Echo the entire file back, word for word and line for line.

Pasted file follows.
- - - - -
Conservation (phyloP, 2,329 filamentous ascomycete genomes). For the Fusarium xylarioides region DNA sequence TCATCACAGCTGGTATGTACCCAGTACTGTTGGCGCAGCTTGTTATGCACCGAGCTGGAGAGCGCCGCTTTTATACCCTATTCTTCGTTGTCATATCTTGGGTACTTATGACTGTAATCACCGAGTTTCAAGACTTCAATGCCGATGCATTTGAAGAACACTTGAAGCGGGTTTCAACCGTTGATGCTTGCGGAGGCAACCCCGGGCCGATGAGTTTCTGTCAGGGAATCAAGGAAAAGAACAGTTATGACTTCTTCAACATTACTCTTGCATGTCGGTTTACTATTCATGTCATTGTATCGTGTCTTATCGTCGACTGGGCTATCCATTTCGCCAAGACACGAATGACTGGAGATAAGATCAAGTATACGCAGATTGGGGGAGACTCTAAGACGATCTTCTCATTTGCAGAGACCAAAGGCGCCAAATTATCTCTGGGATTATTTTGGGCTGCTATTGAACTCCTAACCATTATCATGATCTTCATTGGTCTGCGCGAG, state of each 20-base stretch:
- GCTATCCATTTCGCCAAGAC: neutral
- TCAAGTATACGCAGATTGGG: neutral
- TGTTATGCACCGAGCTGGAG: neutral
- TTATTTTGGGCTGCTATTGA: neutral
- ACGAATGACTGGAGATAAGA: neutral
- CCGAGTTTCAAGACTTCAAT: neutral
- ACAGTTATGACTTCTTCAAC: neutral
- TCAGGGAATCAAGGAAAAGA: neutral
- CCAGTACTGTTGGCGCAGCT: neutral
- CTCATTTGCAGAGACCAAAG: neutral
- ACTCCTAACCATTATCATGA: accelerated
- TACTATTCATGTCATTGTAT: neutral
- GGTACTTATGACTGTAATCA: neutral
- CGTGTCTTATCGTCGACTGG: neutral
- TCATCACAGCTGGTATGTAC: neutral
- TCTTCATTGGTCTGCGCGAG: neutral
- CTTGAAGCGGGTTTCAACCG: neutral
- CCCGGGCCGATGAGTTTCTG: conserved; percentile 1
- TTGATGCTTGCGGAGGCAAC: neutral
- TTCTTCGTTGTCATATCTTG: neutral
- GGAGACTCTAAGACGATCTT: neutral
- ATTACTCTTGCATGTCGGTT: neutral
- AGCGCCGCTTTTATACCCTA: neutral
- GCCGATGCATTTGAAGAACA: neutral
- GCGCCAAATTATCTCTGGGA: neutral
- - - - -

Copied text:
Conservation (phyloP, 2,329 filamentous ascomycete genomes). For the Fusarium xylarioides region DNA sequence TCATCACAGCTGGTATGTACCCAGTACTGTTGGCGCAGCTTGTTATGCACCGAGCTGGAGAGCGCCGCTTTTATACCCTATTCTTCGTTGTCATATCTTGGGTACTTATGACTGTAATCACCGAGTTTCAAGACTTCAATGCCGATGCATTTGAAGAACACTTGAAGCGGGTTTCAACCGTTGATGCTTGCGGAGGCAACCCCGGGCCGATGAGTTTCTGTCAGGGAATCAAGGAAAAGAACAGTTATGACTTCTTCAACATTACTCTTGCATGTCGGTTTACTATTCATGTCATTGTATCGTGTCTTATCGTCGACTGGGCTATCCATTTCGCCAAGACACGAATGACTGGAGATAAGATCAAGTATACGCAGATTGGGGGAGACTCTAAGACGATCTTCTCATTTGCAGAGACCAAAGGCGCCAAATTATCTCTGGGATTATTTTGGGCTGCTATTGAACTCCTAACCATTATCATGATCTTCATTGGTCTGCGCGAG, state of each 20-base stretch:
- GCTATCCATTTCGCCAAGAC: neutral
- TCAAGTATACGCAGATTGGG: neutral
- TGTTATGCACCGAGCTGGAG: neutral
- TTATTTTGGGCTGCTATTGA: neutral
- ACGAATGACTGGAGATAAGA: neutral
- CCGAGTTTCAAGACTTCAAT: neutral
- ACAGTTATGACTTCTTCAAC: neutral
- TCAGGGAATCAAGGAAAAGA: neutral
- CCAGTACTGTTGGCGCAGCT: neutral
- CTCATTTGCAGAGACCAAAG: neutral
- ACTCCTAACCATTATCATGA: accelerated
- TACTATTCATGTCATTGTAT: neutral
- GGTACTTATGACTGTAATCA: neutral
- CGTGTCTTATCGTCGACTGG: neutral
- TCATCACAGCTGGTATGTAC: neutral
- TCTTCATTGGTCTGCGCGAG: neutral
- CTTGAAGCGGGTTTCAACCG: neutral
- CCCGGGCCGATGAGTTTCTG: conserved; percentile 1
- TTGATGCTTGCGGAGGCAAC: neutral
- TTCTTCGTTGTCATATCTTG: neutral
- GGAGACTCTAAGACGATCTT: neutral
- ATTACTCTTGCATGTCGGTT: neutral
- AGCGCCGCTTTTATACCCTA: neutral
- GCCGATGCATTTGAAGAACA: neutral
- GCGCCAAATTATCTCTGGGA: neutral